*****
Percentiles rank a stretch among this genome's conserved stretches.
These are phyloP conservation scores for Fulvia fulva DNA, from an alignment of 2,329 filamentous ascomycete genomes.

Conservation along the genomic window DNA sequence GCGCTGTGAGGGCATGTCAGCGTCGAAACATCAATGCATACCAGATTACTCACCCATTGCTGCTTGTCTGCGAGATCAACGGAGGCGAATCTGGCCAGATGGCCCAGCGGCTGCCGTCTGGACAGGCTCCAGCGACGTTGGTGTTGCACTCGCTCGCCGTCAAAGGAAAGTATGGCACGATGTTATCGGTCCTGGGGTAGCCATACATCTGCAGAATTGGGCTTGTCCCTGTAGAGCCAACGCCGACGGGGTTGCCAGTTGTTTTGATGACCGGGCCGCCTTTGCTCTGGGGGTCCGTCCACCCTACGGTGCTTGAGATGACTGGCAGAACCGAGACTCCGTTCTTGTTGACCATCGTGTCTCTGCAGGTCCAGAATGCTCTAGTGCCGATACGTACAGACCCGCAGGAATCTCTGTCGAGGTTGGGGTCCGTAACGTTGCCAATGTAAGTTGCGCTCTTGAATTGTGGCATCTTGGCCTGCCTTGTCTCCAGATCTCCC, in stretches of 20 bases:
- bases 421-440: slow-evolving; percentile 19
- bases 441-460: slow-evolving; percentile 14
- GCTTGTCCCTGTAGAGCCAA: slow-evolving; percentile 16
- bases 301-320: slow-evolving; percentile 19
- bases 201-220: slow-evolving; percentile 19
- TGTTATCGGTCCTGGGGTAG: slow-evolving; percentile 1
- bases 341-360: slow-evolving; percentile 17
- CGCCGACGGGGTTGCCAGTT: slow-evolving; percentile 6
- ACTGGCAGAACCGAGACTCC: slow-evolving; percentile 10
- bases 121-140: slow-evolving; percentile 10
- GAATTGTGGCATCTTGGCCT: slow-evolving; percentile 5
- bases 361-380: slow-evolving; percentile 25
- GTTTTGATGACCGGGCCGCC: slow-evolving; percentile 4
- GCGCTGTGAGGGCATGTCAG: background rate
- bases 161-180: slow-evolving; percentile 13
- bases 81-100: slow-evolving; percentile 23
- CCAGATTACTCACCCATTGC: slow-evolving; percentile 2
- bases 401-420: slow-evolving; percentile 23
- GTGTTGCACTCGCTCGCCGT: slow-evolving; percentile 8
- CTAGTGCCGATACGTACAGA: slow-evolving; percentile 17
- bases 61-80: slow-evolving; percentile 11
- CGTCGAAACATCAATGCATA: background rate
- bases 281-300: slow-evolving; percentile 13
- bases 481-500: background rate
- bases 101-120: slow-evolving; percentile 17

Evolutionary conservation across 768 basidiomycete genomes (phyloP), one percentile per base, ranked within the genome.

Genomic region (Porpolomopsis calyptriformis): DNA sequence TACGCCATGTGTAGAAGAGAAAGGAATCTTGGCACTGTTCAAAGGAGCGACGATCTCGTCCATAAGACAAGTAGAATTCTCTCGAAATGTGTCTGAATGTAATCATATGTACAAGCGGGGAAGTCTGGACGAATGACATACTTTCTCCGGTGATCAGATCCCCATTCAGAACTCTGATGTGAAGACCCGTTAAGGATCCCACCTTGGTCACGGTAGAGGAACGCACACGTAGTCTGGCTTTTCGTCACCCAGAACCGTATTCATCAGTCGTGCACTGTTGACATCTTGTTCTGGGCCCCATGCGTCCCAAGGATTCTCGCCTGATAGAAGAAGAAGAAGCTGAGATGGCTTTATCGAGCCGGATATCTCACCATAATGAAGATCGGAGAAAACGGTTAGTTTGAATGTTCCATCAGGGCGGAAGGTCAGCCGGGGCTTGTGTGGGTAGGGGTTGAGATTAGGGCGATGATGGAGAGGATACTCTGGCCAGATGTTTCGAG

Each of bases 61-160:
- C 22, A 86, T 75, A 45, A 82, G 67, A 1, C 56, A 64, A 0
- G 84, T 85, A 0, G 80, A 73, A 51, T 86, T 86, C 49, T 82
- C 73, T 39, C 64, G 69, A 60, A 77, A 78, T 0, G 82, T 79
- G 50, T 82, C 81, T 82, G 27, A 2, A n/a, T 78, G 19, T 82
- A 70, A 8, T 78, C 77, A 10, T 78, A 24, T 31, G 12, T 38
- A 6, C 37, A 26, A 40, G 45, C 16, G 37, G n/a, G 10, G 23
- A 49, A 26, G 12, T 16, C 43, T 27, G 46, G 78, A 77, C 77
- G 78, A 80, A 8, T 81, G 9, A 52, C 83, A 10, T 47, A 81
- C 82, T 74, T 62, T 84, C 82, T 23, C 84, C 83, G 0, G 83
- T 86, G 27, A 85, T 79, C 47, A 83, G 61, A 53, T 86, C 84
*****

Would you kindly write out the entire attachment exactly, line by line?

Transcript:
Percentiles rank a stretch among this genome's conserved stretches.
These are phyloP conservation scores for Fulvia fulva DNA, from an alignment of 2,329 filamentous ascomycete genomes.

Conservation along the genomic window DNA sequence GCGCTGTGAGGGCATGTCAGCGTCGAAACATCAATGCATACCAGATTACTCACCCATTGCTGCTTGTCTGCGAGATCAACGGAGGCGAATCTGGCCAGATGGCCCAGCGGCTGCCGTCTGGACAGGCTCCAGCGACGTTGGTGTTGCACTCGCTCGCCGTCAAAGGAAAGTATGGCACGATGTTATCGGTCCTGGGGTAGCCATACATCTGCAGAATTGGGCTTGTCCCTGTAGAGCCAACGCCGACGGGGTTGCCAGTTGTTTTGATGACCGGGCCGCCTTTGCTCTGGGGGTCCGTCCACCCTACGGTGCTTGAGATGACTGGCAGAACCGAGACTCCGTTCTTGTTGACCATCGTGTCTCTGCAGGTCCAGAATGCTCTAGTGCCGATACGTACAGACCCGCAGGAATCTCTGTCGAGGTTGGGGTCCGTAACGTTGCCAATGTAAGTTGCGCTCTTGAATTGTGGCATCTTGGCCTGCCTTGTCTCCAGATCTCCC, in stretches of 20 bases:
- bases 421-440: slow-evolving; percentile 19
- bases 441-460: slow-evolving; percentile 14
- GCTTGTCCCTGTAGAGCCAA: slow-evolving; percentile 16
- bases 301-320: slow-evolving; percentile 19
- bases 201-220: slow-evolving; percentile 19
- TGTTATCGGTCCTGGGGTAG: slow-evolving; percentile 1
- bases 341-360: slow-evolving; percentile 17
- CGCCGACGGGGTTGCCAGTT: slow-evolving; percentile 6
- ACTGGCAGAACCGAGACTCC: slow-evolving; percentile 10
- bases 121-140: slow-evolving; percentile 10
- GAATTGTGGCATCTTGGCCT: slow-evolving; percentile 5
- bases 361-380: slow-evolving; percentile 25
- GTTTTGATGACCGGGCCGCC: slow-evolving; percentile 4
- GCGCTGTGAGGGCATGTCAG: background rate
- bases 161-180: slow-evolving; percentile 13
- bases 81-100: slow-evolving; percentile 23
- CCAGATTACTCACCCATTGC: slow-evolving; percentile 2
- bases 401-420: slow-evolving; percentile 23
- GTGTTGCACTCGCTCGCCGT: slow-evolving; percentile 8
- CTAGTGCCGATACGTACAGA: slow-evolving; percentile 17
- bases 61-80: slow-evolving; percentile 11
- CGTCGAAACATCAATGCATA: background rate
- bases 281-300: slow-evolving; percentile 13
- bases 481-500: background rate
- bases 101-120: slow-evolving; percentile 17

Evolutionary conservation across 768 basidiomycete genomes (phyloP), one percentile per base, ranked within the genome.

Genomic region (Porpolomopsis calyptriformis): DNA sequence TACGCCATGTGTAGAAGAGAAAGGAATCTTGGCACTGTTCAAAGGAGCGACGATCTCGTCCATAAGACAAGTAGAATTCTCTCGAAATGTGTCTGAATGTAATCATATGTACAAGCGGGGAAGTCTGGACGAATGACATACTTTCTCCGGTGATCAGATCCCCATTCAGAACTCTGATGTGAAGACCCGTTAAGGATCCCACCTTGGTCACGGTAGAGGAACGCACACGTAGTCTGGCTTTTCGTCACCCAGAACCGTATTCATCAGTCGTGCACTGTTGACATCTTGTTCTGGGCCCCATGCGTCCCAAGGATTCTCGCCTGATAGAAGAAGAAGAAGCTGAGATGGCTTTATCGAGCCGGATATCTCACCATAATGAAGATCGGAGAAAACGGTTAGTTTGAATGTTCCATCAGGGCGGAAGGTCAGCCGGGGCTTGTGTGGGTAGGGGTTGAGATTAGGGCGATGATGGAGAGGATACTCTGGCCAGATGTTTCGAG

Each of bases 61-160:
- C 22, A 86, T 75, A 45, A 82, G 67, A 1, C 56, A 64, A 0
- G 84, T 85, A 0, G 80, A 73, A 51, T 86, T 86, C 49, T 82
- C 73, T 39, C 64, G 69, A 60, A 77, A 78, T 0, G 82, T 79
- G 50, T 82, C 81, T 82, G 27, A 2, A n/a, T 78, G 19, T 82
- A 70, A 8, T 78, C 77, A 10, T 78, A 24, T 31, G 12, T 38
- A 6, C 37, A 26, A 40, G 45, C 16, G 37, G n/a, G 10, G 23
- A 49, A 26, G 12, T 16, C 43, T 27, G 46, G 78, A 77, C 77
- G 78, A 80, A 8, T 81, G 9, A 52, C 83, A 10, T 47, A 81
- C 82, T 74, T 62, T 84, C 82, T 23, C 84, C 83, G 0, G 83
- T 86, G 27, A 85, T 79, C 47, A 83, G 61, A 53, T 86, C 84